We Play the Game Show of Death
This chapter moves from speaking with the dead, to more visions, to a quick little adventure in the Labyrinth. I’ll touch on all of those separately in a moment, but first, it’s a little depressing to know that Grover is now officially out of time. I feel bad for the guy; it’s not easy to chase a dream and fail (even if that failure may only be temporary). I do hope he finds Pan eventually–in fact I think he will–but I get the sense that’s not going to be happening in this particular book. But hey, I’ve been wrong before. Like, at least once.
Bianca finally appears to one of Nico’s summons, and her message to him is for him to stop trying to raise her from the dead. I found this section a little puzzling…
“Why didn’t you answer me sooner?” he cried. “I’ve been trying for months!”
“I was hoping you would give up.”
She just wasn’t talking to him because she hoped he’d stop trying to? Her own brother? That seems…suspicious? Incongruent? She cared enough to send Percy visions but not enough to speak to Nico directly to tell him to stop? Even once? This doesn’t make sense to me. Bianca was never a coward. She chose to sacrifice herself. She shouldn’t be afraid of talking to Nico.
As you can see, I’m having trouble buying this explanation. I really hope there’s something more behind this beyond just providing the reader with some mysterious visions.
I don’t have much to say about Percy’s vision of Luke, aside from the fact that I’m curious about what Luke’s scheduled role is going to be later. But I don’t have any guesses on that. After Percy is kicked out of the vision of Luke, however, we get a flash of Daedalus’s past.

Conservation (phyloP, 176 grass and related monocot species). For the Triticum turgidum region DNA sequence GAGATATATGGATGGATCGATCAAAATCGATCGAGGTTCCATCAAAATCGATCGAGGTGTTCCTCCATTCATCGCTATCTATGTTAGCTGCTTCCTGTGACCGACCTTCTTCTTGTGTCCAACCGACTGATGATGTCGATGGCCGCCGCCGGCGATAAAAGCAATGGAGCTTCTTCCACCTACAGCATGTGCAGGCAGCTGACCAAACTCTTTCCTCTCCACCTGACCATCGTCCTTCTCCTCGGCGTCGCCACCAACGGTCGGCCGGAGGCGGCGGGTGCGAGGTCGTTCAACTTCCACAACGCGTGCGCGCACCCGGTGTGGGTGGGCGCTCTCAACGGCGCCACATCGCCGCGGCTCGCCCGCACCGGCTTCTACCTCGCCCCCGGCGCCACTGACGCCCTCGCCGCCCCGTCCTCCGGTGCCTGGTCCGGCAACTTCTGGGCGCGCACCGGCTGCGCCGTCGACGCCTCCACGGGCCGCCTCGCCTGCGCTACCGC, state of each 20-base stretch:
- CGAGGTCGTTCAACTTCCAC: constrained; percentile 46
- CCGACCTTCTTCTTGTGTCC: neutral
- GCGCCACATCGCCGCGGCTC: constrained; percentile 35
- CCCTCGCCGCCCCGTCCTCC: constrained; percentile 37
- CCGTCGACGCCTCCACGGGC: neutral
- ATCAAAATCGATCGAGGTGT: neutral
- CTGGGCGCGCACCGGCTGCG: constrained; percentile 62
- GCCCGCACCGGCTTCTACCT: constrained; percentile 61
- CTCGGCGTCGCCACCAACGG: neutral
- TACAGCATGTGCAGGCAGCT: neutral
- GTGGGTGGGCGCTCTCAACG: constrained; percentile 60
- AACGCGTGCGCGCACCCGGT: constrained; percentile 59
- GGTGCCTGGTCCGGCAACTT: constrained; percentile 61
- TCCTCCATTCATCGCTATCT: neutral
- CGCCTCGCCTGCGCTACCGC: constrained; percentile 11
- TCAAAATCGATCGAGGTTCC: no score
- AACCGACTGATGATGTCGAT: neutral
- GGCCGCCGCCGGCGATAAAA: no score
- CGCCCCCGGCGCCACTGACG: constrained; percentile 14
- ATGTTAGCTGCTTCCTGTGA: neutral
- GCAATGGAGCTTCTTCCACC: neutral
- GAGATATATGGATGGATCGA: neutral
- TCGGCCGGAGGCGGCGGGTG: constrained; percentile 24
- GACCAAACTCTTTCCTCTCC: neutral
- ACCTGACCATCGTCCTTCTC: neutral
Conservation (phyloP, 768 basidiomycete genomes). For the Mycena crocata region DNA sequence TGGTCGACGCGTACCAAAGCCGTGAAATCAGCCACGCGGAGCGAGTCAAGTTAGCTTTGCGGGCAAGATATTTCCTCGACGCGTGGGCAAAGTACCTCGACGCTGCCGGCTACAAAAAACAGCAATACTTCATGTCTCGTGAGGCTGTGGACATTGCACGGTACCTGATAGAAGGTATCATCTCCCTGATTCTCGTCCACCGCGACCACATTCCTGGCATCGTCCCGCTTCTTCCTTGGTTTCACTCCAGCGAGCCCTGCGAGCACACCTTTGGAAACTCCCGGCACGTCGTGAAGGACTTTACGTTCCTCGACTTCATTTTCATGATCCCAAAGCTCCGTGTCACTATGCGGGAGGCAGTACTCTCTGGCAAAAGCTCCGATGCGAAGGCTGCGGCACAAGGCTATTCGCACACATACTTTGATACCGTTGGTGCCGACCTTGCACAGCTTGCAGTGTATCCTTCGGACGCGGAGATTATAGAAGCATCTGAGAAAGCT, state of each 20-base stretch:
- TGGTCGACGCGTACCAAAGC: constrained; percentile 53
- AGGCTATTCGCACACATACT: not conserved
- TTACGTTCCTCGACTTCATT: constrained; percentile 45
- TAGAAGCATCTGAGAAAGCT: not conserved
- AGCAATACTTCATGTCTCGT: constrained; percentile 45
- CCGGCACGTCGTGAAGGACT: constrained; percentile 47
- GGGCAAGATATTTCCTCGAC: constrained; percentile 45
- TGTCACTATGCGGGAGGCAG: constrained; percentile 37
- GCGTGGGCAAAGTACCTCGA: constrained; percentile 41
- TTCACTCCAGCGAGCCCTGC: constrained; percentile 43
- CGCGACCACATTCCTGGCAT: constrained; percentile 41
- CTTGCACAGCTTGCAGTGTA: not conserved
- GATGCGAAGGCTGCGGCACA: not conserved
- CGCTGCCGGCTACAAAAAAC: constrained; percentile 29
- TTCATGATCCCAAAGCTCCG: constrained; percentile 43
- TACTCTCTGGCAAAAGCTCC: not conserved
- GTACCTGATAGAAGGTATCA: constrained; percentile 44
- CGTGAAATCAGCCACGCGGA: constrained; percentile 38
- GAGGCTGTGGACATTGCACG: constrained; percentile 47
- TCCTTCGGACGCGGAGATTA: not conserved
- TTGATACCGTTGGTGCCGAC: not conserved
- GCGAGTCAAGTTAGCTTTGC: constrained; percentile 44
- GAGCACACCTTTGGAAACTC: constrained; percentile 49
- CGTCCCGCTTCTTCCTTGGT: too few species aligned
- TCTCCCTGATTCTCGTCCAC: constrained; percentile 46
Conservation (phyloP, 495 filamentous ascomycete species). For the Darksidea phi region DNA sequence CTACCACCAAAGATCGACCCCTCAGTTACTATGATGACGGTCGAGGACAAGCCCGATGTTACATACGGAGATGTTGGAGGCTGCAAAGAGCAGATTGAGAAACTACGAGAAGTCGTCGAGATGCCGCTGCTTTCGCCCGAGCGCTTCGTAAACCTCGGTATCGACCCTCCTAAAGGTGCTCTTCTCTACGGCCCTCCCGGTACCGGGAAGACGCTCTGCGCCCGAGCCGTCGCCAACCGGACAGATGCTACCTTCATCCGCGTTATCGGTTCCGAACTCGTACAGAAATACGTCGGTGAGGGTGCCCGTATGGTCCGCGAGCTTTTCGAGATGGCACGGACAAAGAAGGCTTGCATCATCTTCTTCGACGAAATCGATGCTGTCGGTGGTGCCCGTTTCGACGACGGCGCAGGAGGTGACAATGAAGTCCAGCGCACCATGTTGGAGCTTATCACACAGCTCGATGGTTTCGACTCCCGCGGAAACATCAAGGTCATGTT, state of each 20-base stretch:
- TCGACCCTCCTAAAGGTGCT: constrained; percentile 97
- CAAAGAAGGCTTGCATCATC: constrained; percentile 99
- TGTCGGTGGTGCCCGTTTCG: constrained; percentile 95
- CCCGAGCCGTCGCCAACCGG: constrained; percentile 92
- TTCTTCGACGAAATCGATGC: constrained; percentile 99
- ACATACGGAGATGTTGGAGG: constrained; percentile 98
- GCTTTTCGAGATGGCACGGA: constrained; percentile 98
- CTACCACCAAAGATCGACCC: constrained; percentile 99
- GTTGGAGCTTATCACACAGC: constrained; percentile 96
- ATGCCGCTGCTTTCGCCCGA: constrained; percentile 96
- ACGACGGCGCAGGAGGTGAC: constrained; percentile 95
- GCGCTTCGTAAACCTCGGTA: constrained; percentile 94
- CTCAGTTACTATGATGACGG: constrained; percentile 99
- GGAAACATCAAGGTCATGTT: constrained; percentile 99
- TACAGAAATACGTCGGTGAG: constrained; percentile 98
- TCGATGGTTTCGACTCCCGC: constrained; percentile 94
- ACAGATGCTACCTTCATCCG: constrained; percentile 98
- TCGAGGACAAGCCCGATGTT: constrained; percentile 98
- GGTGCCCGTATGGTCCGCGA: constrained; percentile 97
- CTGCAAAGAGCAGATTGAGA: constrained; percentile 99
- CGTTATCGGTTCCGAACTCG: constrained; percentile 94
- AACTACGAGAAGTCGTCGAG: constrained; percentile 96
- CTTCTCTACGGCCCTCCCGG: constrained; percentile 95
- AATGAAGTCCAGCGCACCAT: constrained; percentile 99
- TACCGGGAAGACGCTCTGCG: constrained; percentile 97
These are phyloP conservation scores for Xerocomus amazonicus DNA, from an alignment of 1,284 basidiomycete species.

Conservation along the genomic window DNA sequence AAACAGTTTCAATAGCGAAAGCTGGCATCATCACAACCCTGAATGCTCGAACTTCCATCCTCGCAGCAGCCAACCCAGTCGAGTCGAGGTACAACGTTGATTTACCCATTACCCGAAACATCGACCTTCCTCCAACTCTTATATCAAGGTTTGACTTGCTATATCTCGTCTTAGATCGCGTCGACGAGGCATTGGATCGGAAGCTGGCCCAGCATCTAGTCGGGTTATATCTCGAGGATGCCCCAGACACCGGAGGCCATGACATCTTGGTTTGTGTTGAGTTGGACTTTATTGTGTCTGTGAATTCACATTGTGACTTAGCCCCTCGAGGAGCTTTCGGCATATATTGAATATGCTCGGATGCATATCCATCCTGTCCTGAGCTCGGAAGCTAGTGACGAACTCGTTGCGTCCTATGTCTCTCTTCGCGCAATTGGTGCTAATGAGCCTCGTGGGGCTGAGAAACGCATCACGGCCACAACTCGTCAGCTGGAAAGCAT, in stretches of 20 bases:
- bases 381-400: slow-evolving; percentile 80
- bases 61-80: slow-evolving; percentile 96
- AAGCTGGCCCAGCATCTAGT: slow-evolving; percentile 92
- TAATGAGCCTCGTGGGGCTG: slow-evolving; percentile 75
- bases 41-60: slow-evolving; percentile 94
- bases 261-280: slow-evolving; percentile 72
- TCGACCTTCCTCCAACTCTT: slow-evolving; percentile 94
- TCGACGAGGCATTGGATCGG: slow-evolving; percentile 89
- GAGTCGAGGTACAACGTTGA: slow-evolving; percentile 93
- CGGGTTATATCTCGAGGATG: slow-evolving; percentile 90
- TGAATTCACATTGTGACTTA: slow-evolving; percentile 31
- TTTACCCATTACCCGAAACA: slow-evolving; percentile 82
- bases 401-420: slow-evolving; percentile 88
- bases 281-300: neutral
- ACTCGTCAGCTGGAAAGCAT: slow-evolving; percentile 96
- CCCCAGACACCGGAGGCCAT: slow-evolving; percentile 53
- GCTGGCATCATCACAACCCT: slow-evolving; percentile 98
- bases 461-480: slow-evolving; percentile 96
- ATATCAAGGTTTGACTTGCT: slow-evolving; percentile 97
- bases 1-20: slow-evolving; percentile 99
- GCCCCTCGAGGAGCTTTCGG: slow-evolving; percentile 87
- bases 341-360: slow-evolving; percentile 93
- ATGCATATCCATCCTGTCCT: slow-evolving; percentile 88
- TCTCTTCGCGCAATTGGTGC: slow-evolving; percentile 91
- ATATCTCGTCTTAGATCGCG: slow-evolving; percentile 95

The vision would seem to suggest that Daedalus’s losing Icarus has turned him into a bitter, jealous, ass-hat of a man who’d kill his own nephew for daring to look up to him. Totally a dick move, Daedalus. That assumes this vision is true, of course. (But given that it’s a story from actual myth, we can safely assume it is.)But who sent Percy that vision? Perhaps Kelli sent it as part of bringing despair to Luke’s enemies. Or did Minos send it, to back up his own words? Or Athena, as a warning? Or is it just part of the standard demigod dream package?
I hadn’t read or thought about the story of Daedalus and Perdix in a long while. I’d forgotten about it, actually, so the shock at reading it was something of a new experience to me. You’re a lousy uncle, Daedalus.
Okay, so I don’t have too much to say about this little set-piece. The encounter with the Sphinx at end of the chapter comes a bit out of nowhere, and I’m guessing it’s just meant to give a bit of action to an otherwise calmer chapter. I also get the sense Riordan’s kids had some standardized testing to deal with and he wanted to take a quick satirical stand on it. It’s cute, and made me chuckle. Percy & co. solve that problem with some good ol’ fashioned violence, and then it’s off after the spider to Hephaestus, assuming they can catch up to it.